It will take a little time to explore the use of solar concentrators in space, but what's the rush?

  3. Use new low-power electronics which need far less power to perform the electronic and computer portions of the mission. The July 1997 issue of Military and Aerospace Electronics ran an article titled "Low power experiment set for space" which describes these new developments.

    If the power needs of the spacecraft are cut in half by using the new electronic systems, so is the size of the solar collection system to meet these requirements. Of course NASA says that these low-power electronic systems are still in the research stage and some time will be needed to assure their readiness for space, but what's the rush?

  4. Split the mission into more smaller, better, faster, cheaper ones. Cassini is a relic of the Cold War era of large, long-drawn-out, expensive space missions, a direct violation of NASA Administrator Goldin's much touted new dictum for "faster, better, cheaper" missions. Yes, it would probably take a some time to split the Cassini probe into several smaller ones, basically redesigning much of the vehicle that delivers the payloads to their destinations, but what's the rush?

So there are my four options. Any two of them could make solar feasible for Cassini. Putting all four of them together makes it a sure thing.

Lest you think thereís anything particularly new in this, I came across a paper by Paul Stella of JPL, delivered at a meeting on space power systems in 1985. His opening paragraph anticipated the new NASA dictum for "faster, better, cheaper" missions.

"Future U.S. interplanetary missions will be less complex and costly than past missions such as Voyager and the soon to be launched Galileo. This will be required in order to achieve a balanced exploration program that can be sustained within the context of a limited budget. Radioisotope Thermoelectric Generators (RTGs) have served as the power source for missions beyond the orbit of Mars. Recent government costing practices have indicated that the cost to the user of these power sources will significantly increase. Solar arrays can provide a low cost alternative for a number of missions."

He described the recommendations of a 1980 high level NASA Solar System Exploration Committee and said, "Of major importance, the program established a critical level of activity consistent with a realistic sustainable budget, ... to provide for stability...the approach specified highly focused, less complex missions that could rely heavily on existing technology and hardware inheritance to reduce costs. Whereas the cost of some early missions ... had exceeded two billion dollars total, the new plan would be based on a total annual funding level of ~$300 M (FY Ď84)." ... " A critical item in any of these missions is the power source."....

He mentioned some probes where RTGís seemed to be best, and then went on to say: "However, within the past few years the cost of RTGs has come under examination. Historically, the cost of the fuel for an RTG power source has been "subsidized" by DOE, resulting in a relatively low RTG cost to NASA." He mentioned that this was under review and said that if NASA were required to assume these costs, the cost of them per mission would be prohibitive within the context of a constrained budget. "For this reason a number of missions which normally might be RTG powered are potentially open to photovoltaic power." He then goes on to discuss a variety of ways that solar cells can be used for outer planet exploration, including the use of concentrators and novel array configurations to reduce view blockage of the sensors on the spacecraft. There was no mention in this Stella report of the safety hazards of massive RTGís, because Iím sure he was focusing only on the engineering, not on the safety and political aspects which are handled elsewhere in NASA.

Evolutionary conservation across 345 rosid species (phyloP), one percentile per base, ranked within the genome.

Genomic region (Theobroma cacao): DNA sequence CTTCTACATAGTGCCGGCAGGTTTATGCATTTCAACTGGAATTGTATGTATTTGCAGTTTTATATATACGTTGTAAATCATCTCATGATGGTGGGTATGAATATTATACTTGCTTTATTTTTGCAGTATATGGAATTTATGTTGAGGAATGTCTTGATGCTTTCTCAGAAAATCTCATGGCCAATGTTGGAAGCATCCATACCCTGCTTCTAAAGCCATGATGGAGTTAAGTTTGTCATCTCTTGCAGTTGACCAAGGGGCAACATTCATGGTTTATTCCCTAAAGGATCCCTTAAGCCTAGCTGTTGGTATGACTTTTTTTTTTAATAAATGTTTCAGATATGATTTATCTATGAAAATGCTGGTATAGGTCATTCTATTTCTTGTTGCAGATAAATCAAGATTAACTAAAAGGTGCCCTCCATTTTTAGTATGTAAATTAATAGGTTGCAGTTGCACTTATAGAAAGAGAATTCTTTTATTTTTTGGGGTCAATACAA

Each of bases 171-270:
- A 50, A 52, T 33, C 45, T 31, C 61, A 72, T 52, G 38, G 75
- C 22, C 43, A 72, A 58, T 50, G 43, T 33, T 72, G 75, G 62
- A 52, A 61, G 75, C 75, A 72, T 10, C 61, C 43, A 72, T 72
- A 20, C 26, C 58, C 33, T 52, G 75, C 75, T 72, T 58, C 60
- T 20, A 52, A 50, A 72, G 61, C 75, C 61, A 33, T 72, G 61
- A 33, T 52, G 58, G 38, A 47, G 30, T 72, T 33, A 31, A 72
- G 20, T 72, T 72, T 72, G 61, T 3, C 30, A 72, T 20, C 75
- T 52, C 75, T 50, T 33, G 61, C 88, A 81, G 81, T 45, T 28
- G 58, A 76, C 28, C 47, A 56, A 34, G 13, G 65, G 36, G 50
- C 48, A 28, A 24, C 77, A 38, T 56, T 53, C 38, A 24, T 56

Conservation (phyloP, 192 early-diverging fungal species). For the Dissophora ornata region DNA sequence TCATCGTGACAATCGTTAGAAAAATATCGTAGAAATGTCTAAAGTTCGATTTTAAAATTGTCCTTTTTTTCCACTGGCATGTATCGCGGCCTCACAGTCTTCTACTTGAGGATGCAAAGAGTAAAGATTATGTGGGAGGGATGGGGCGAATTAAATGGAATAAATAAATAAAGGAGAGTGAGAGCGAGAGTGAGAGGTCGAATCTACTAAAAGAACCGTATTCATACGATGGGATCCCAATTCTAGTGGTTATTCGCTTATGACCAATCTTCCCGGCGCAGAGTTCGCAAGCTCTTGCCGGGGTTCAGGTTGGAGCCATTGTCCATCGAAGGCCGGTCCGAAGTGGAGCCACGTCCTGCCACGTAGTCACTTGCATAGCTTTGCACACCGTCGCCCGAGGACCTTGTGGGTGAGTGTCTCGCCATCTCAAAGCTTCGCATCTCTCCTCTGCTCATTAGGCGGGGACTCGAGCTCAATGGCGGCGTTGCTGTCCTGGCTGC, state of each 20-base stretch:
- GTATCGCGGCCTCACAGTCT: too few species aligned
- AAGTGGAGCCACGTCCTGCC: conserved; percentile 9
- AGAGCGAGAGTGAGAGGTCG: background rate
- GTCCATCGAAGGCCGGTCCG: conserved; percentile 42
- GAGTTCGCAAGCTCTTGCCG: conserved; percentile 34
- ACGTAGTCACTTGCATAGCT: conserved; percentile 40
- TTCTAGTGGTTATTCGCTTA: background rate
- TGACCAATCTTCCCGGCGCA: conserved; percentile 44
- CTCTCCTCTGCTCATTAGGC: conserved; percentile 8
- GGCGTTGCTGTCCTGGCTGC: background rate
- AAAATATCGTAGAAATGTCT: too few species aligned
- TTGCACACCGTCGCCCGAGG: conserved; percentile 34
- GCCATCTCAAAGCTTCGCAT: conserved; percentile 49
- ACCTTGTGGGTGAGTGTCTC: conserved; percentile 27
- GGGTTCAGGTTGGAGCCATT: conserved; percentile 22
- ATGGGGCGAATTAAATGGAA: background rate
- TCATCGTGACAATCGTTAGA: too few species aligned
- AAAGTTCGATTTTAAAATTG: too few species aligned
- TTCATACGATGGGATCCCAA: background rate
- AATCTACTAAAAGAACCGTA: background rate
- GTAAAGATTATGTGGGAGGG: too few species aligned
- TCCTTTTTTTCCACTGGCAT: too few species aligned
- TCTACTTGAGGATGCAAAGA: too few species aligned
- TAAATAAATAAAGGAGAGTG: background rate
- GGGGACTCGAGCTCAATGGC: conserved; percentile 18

Of course there are difficulties when you have a big solar collector hanging onto your planet probe. You have to keep it pointed toward the sun, even when the spacecraft has to twist around to keep pointed toward the target, especially important during approaches, where the spacecraft moves rapidly toward or by the target being observed. However, you also have to point the communications antenna toward the Earth, routinely done at high accuracy now, better than 1/10 of a degree. At Saturn distances, the Earth is quite close to the sun, so the pointing of a solar array and an antenna should not be incompatible.

The main point I have to make here is that I donít see a lot of innovative options being explored, such as incorporating some solar concentration into the same structure used for the communication antenna, or the use of very lightweight inflatable concentration mirrors, which can be made rigid chemically after inflation, [ref., Sheila Bailey, NASA/LeRC] to reduce the consequences of micrometeorite impact. An advantage of concentrating collectors is that light pipes could be used to carry the sunlight to the solar cells, which could be put inside special housings to protect them from damage due to the space environment.

The nuclear powered Cassini spacecraft is a relic of Cold War mentality, when bigger, costlier, more lethal held us captive. Letís do away with it now, and free ourselves, while we still have the chance. Watch 60 Minutes on CBS Sunday night and then call the President at 202-456-1414.


Q & A Rollins College 3 October 1997

  1. NASA claims of accident and disaster probabilities.

    A lot has been said about one chance in a million for this accident and one in several thousand for that one. This does not mean it will take a million or several thousand launches for the accident to happen. It could happen on the first, the tenth or the thousandth.

    The problem is with the thinking behind these numbers in the first place.